Inspired by her travels to the Piazza San Marco in Venice, and built by Jane Stanford in 1903 as a memorial to her husband, the Memorial Chapel is the irresistibly romantic soul of one of the most innovative and intellectual centers for the development of modern, high technology.
Built in a period of American eclecticism, the Chapel is Romanesque in form with semi-circular arches, symmetry and massive quality; yet Byzantine in detail, with extensive mosaics and foliate stone carvings. The original building featured a huge quatrefoil window in its facade, which was damaged in the earthquake of 1906, and subsequently replaced with the arched window we see today.
Gorgeous Mosaics by Venetian Artist
Maurizio Camerino Adorn the Facade
(this gorgeous photo is by Jill Clardy; the rest of the photos below were taken
by me with my iPhone while I waited for a friend)
Foliated Stone Carved Arches and Mosaics of the Facade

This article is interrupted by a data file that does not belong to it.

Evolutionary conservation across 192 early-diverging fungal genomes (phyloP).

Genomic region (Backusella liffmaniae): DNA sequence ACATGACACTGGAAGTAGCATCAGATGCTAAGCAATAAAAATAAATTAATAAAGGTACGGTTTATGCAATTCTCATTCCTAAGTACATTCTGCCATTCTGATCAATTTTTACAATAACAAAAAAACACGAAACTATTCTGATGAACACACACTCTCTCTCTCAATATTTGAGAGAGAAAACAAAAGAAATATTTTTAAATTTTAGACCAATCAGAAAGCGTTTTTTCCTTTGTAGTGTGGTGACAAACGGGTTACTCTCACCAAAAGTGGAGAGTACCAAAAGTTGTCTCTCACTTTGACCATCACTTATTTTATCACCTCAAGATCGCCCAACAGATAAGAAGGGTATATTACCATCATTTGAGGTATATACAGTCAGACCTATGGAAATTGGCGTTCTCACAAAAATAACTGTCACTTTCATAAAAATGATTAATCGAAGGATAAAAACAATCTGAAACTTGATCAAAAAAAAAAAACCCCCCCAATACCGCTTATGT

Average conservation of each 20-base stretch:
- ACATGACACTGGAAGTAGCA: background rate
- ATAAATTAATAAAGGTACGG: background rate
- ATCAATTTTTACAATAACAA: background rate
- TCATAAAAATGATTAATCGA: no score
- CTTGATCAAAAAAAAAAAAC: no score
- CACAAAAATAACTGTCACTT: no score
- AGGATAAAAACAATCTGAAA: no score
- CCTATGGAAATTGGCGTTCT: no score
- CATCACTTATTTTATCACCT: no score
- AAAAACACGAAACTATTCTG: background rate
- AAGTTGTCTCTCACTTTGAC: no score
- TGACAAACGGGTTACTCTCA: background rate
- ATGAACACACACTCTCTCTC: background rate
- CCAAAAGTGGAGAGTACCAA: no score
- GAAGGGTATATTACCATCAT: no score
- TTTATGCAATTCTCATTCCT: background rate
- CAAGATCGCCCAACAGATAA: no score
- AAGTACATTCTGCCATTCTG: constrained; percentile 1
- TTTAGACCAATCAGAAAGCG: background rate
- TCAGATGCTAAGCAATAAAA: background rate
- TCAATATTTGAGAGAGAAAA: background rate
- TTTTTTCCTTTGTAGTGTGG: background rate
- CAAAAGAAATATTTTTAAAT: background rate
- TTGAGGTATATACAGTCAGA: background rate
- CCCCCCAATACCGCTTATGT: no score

Ornate Entry Doorway
Foliated Stone Carved Quatrefoil in the Interior
Memorial Plaque and Detail of Mosaics of the Facade
Flowers Arrangement by my friend Robert Fountain Greets Visitors
If you live in Silicon Valley, you have undoubtedly seen the Stanford Campus with its magnificent architecture, beautiful and natural landscaping, and its Cantor Arts Center and Rodin Sculpture Garden. Go have lunch at the Cantor Cafe, visit the museum and marvel at the collection; then wander through the grounds for a lovely way to spend a sunny Sunday afternoon in Palo Alto.
Then reflect for a moment: you are reading this blog on the internet largely because of the ingenious creativity of the brilliant minds right here at Stanford University. Go visit its soul.
The Gates of Hell, Rodin Sculpture Garden, Cantor Arts Center
for elegant, sustainable and pragmatic
Chic Provence Interior Design